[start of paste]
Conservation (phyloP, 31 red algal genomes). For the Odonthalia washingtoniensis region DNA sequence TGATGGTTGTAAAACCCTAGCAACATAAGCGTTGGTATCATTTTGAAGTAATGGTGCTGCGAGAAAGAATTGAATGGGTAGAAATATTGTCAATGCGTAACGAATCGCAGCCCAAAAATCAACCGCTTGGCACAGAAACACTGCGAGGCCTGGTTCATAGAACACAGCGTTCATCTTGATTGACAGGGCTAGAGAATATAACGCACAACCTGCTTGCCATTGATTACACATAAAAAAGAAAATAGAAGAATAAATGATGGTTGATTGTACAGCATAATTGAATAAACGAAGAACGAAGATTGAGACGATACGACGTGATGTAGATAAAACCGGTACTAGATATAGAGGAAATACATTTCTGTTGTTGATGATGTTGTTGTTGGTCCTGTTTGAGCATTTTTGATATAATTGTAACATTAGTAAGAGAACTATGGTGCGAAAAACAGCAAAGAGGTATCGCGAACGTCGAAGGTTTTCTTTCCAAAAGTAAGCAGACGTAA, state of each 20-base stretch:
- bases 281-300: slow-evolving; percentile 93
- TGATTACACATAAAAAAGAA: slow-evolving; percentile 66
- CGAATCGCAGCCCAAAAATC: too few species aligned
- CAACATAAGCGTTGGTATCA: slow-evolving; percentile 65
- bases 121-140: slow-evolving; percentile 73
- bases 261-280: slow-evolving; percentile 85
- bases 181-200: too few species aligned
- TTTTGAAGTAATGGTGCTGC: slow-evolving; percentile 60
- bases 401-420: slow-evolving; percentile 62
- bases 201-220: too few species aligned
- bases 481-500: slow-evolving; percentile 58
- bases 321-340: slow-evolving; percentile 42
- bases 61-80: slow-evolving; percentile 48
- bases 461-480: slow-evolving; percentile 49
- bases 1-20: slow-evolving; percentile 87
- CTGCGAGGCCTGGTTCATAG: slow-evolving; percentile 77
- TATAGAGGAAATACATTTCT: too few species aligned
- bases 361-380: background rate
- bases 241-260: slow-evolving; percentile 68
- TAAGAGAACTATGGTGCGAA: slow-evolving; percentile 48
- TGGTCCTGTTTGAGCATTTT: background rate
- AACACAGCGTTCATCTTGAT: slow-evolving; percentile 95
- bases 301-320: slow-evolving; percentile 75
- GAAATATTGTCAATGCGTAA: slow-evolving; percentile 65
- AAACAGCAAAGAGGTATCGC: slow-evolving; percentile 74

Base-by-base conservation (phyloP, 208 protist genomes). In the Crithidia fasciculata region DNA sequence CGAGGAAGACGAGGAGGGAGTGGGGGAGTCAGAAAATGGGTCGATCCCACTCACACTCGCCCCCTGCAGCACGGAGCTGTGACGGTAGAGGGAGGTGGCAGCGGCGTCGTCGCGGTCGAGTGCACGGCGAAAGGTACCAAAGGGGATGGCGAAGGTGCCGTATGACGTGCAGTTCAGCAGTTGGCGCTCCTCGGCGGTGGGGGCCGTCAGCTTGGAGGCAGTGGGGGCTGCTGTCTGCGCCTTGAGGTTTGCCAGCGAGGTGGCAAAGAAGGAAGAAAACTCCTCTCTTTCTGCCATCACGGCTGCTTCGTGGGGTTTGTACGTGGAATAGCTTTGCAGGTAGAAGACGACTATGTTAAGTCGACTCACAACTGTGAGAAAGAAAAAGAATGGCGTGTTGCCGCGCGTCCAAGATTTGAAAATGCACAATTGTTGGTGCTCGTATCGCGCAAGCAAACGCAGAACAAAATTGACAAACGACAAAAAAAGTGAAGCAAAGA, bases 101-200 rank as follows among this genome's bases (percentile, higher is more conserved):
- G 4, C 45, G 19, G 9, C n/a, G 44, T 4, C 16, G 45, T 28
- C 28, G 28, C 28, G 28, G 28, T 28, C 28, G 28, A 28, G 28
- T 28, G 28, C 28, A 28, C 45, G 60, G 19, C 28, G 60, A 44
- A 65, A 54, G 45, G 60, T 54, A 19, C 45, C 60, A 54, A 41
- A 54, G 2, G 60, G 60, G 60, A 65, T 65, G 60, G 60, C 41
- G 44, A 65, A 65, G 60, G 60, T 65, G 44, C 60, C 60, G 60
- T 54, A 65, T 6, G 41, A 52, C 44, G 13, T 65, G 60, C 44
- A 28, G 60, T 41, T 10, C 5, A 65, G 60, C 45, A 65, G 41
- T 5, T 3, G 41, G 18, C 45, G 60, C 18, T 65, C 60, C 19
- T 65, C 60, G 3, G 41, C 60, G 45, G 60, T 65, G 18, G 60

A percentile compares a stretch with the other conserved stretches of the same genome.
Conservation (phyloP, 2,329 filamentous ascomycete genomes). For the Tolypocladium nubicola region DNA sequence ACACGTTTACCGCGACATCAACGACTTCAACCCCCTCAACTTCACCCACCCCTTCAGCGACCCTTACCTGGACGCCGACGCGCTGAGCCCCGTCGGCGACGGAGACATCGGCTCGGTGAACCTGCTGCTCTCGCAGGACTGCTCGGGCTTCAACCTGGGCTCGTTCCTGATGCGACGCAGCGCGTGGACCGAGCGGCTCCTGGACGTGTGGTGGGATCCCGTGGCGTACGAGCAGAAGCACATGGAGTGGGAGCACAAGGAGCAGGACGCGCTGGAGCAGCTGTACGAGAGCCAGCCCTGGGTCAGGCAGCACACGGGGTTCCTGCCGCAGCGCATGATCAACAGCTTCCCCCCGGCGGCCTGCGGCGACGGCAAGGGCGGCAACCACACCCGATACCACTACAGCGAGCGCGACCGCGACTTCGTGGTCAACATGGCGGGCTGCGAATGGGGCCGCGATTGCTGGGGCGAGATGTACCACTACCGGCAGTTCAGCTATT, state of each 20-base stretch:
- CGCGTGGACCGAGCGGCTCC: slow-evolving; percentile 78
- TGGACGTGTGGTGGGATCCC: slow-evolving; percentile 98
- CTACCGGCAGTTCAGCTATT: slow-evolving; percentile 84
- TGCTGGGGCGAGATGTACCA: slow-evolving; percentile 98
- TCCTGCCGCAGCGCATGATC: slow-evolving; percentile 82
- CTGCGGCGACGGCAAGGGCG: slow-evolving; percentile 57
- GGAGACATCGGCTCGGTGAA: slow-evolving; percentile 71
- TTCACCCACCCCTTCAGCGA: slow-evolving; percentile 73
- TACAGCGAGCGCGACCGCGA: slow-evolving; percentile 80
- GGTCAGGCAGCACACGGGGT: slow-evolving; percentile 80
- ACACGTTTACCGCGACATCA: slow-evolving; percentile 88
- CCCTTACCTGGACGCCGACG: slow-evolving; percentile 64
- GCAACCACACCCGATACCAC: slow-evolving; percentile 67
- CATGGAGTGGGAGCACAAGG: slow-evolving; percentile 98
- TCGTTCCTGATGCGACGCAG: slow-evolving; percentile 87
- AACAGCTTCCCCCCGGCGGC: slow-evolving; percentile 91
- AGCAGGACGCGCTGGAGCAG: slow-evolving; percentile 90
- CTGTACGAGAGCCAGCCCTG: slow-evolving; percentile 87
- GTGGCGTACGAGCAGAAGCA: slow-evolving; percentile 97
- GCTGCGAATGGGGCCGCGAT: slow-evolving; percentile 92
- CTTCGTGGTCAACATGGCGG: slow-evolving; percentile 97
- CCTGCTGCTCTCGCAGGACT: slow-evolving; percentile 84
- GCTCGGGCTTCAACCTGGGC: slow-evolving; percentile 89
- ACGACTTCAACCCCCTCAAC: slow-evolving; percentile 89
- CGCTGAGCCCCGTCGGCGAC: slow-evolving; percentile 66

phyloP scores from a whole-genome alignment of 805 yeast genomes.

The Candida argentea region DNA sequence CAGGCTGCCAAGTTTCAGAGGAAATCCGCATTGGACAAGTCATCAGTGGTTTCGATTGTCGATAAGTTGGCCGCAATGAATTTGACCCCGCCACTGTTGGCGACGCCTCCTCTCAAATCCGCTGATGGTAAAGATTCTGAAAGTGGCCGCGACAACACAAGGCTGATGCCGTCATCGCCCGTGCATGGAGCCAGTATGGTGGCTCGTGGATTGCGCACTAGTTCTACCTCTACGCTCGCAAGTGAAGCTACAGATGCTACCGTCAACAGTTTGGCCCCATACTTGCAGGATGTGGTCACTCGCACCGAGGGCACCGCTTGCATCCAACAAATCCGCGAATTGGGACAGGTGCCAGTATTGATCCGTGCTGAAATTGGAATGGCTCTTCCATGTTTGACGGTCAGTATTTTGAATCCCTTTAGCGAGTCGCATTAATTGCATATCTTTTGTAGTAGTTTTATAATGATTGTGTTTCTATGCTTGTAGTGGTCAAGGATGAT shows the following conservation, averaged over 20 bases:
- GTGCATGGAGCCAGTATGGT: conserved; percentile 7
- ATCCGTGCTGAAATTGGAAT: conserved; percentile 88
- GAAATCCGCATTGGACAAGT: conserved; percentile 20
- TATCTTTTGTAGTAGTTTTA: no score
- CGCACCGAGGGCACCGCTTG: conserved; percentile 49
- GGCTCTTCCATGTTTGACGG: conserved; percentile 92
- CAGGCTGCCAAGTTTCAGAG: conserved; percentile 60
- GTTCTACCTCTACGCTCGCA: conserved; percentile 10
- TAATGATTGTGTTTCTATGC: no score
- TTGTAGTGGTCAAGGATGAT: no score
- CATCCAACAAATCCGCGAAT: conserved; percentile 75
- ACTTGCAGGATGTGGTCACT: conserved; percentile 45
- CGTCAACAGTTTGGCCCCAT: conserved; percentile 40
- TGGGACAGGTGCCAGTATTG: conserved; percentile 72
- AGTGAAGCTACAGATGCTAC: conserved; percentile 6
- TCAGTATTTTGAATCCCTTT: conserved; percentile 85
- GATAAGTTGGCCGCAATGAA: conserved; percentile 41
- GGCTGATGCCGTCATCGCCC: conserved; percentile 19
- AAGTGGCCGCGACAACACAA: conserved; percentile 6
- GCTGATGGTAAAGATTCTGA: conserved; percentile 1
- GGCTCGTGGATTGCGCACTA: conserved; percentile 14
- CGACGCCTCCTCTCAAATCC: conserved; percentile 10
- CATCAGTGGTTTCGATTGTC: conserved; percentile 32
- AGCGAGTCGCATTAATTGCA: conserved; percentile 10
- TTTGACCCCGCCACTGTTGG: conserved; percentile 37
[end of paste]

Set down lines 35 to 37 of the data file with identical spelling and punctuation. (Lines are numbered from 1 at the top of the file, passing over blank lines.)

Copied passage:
- A 28, G 60, T 41, T 10, C 5, A 65, G 60, C 45, A 65, G 41
- T 5, T 3, G 41, G 18, C 45, G 60, C 18, T 65, C 60, C 19
- T 65, C 60, G 3, G 41, C 60, G 45, G 60, T 65, G 18, G 60